- December 12, 2022
- Posted by: Clever K Mlambo
- Category: News
The Centre for Applied Legal Research (CALR) working in partnership with UNICEF Zimbabwe held a sensitisation and update meeting on the Child Justice Bill H.B.11, 2021 in Kadoma on 2 December 2022. The meeting was set to sensitise key stakeholders who will be involved in implementing the Child Justice Bill (CJB) once passed by Parliament.
The CJB intends to give effect to children’s rights and welfare in line with the Constitution, the United Convention on the Rights of the Child and the African Charter on the Rights and Welfare of the Child. The Bill also seeks to establish a separate juvenile justice system for children in conflict with the law, based on principles of restoration and rehabilitation of juvenile offenders.
Following the adoption of the Zimbabwe new constitution in 2013, Zimbabwe has made some strides in revamping the prison system, the prison service is now known as the Prisons and Correctional Services. In line with constitutional provisions and both regional and international standards, the CJB seeks to establish a restorative and rehabilitate justice system for children in conflict with the law.
Restorative Justice mechanisms in the proposed law include victim-offender mediation and family group conference, these mechanisms will be done to balance the child’s interests against the interests of the victims and community.
In efforts to have a specially designed justice delivery system for children, the CJB establishes Child Justice Courts, where court officials (magistrates, prosecutors and judges) are trained to manage the child justice courts. The child justice courts are set to outline the roles of court officials, parents, sentencing and imprisonment guidelines, etc.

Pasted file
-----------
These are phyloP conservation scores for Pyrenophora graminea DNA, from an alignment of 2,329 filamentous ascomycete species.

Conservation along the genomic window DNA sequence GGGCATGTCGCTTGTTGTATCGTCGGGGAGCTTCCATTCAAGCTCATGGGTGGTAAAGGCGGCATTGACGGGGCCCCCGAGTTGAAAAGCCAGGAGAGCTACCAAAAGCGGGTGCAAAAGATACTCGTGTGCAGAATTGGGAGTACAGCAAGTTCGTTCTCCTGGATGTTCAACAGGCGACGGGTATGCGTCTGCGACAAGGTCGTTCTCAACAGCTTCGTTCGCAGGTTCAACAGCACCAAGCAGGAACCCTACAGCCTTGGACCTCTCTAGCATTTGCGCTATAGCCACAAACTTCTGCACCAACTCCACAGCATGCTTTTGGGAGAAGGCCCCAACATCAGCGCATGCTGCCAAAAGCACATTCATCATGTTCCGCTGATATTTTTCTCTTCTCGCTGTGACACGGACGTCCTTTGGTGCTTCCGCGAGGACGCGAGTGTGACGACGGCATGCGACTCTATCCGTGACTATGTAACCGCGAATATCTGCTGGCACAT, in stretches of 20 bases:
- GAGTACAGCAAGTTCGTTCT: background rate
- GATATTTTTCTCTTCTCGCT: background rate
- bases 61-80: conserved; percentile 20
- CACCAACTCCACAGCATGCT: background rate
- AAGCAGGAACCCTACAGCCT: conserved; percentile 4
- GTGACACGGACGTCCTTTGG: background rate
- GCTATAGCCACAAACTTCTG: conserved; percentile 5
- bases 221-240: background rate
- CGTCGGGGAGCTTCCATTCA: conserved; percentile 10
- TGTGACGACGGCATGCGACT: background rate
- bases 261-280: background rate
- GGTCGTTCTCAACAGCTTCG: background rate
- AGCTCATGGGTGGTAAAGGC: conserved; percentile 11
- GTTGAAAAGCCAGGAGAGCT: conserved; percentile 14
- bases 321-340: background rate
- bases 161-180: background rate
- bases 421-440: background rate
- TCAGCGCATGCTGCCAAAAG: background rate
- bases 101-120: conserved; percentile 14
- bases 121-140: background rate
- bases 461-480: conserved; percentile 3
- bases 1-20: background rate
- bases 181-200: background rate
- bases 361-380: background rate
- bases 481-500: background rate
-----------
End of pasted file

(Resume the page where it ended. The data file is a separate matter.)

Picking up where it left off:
Children’s interests are important as section 81(2) of the constitution stipulates that “ a child’s best interests are paramount in every matter concerning that child”. This law seeks to protect and safeguard children in contact with the law.
Criminal records have a lot of negative effects on offenders, including child offenders. Because the CJB is based on restorative justice and rehabilitating child offenders into society, courts will be compelled to expunge criminal records not less than 12 months and not more than 5 years from the date of imposition of the sentence. This will allow the child to seek job opportunities and other opportunities with a clean criminal record.
The police will be taught how to deal with children in conflict with the law, and methods on how to arrest and detain the children.
Present at the meeting were representatives from the Ministry of Justice Legal Parliamentary Affairs, the Ministry of Public Service, Labour and Social Welfare, The ZRP’s Victim Friendly Unit, the National Prosecuting Authority, and the Judicial Services Commission among others.